What exactly is a Gibraltar plan?

It must provide evergreen long-term protection for specific stop-loss that caps the annual increase (in writing or historical practice) at 35% or less without a laser on renewal (see below). While any stop-loss carrier could offer this, it is most likely that it will be tied to a sizeable pool of clients that effectively protect each other from catastrophic renewals—with or without an insurance captive.

Carrier may not impose a laser on renewal but the client can request one as part of a fee negotiation. Carrier may impose a laser  for a new client at the start of coverage but it may not impose a laser for conditions from those that were added to the plan after the beginning of the plan contract or were covered at the start of the coverage but were undisclosed during the underwriting process and were less than $25,000 during the 12 months prior to binding of coverage—unless it can be shown that the client knowingly withheld material information. (This gives some leeway for potentially large claimants that should have been disclosed but were not at the time of the application.)

“Paid” contracts too often ignore the potential problem of the run-out should the plan cancel due to converting to a fully insured plan, cancellation of the plan, purchase of the employer, etc. The standard protection for this, called Terminal Liability Option (TLO), generally provides three months of run-out but depending on the carrier it might need to be purchased at the renewal just prior to the event (which of course is a problem for events that occur unexpectedly). Some carriers will allow the plan to purchase the TLO at any time needed but the TLO will only be available if the plan ends on renewal, which might not be practical. For a Gibraltar plan, the TLO must generally be available for purchase at any time. However, if the TLO requires the event to take place at renewal and that is clearly spelled out in the contract and the client signs off on that, that would be acceptable.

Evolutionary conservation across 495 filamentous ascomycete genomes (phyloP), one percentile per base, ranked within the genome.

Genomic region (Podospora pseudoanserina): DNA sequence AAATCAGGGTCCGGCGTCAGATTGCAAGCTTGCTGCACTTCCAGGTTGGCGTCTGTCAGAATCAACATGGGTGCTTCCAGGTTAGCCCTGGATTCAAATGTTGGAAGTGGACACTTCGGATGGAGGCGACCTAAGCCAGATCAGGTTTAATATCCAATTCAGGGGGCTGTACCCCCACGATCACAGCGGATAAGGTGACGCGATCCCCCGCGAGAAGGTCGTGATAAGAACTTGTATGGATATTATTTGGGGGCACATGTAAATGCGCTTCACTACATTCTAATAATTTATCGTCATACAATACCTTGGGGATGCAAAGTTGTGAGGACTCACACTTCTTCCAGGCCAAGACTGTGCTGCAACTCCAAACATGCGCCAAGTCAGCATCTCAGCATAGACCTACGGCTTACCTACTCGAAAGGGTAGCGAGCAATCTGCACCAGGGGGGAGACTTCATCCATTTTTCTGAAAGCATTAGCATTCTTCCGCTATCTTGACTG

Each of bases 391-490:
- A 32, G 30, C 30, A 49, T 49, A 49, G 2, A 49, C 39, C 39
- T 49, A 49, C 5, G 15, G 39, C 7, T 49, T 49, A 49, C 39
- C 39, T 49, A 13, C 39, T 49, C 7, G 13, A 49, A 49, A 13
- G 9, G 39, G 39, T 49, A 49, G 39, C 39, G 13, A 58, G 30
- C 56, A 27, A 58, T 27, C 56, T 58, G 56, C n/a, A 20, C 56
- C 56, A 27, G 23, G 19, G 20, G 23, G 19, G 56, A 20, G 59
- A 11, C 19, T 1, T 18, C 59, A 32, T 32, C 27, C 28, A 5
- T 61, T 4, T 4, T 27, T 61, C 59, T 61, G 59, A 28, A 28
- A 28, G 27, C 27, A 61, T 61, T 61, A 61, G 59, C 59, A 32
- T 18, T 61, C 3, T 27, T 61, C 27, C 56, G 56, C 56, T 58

Reference Based Pricing payment models often promise to the stop-loss carrier a cap on facility (and even physician) such as 140-200% of Medicare allowable fees.  For such an agreement, the stop-loss carrier offers a rate reduction.  The problem arises if the plan ends up settling with a recalcitrant medical provider for a higher fee. In a Gibraltar plan the stop-loss carrier will either (1) absorb the negotiated payment with no rate impact (2) offer to pay for the higher amount if the client pays back the discount offered or (3) the client signs a document up front acknowledging the risk it is taking if the stop-loss carrier caps its payment at, in the above example, 200% of Medicare allowable fees.

If the stop-loss contract excludes medical care received outside of the United States except in an emergency, the client must sign off at time of purchase that it is aware of this restriction.

For incurred contracts, the plan must extend coverage to include appeals awarded by an IRO back to the plan year the claim was incurred. For paid contracts where a plan is terminated and a terminal liability option (TLO) is in place, the TLO must include the IRO award.

The definitions of “experimental” or “investigational” must be defined ultimately by the plan and not the stop-loss carrier, to avoid possible gaps. The same applies to UCR payment levels.

The stop-loss carrier must make it clear in writing how it will handle large hospital claims in New York state if the client’s plan is not signed up as being part of the New York state fund. The Gibraltar plan will include other state surcharges as covered expenses as well.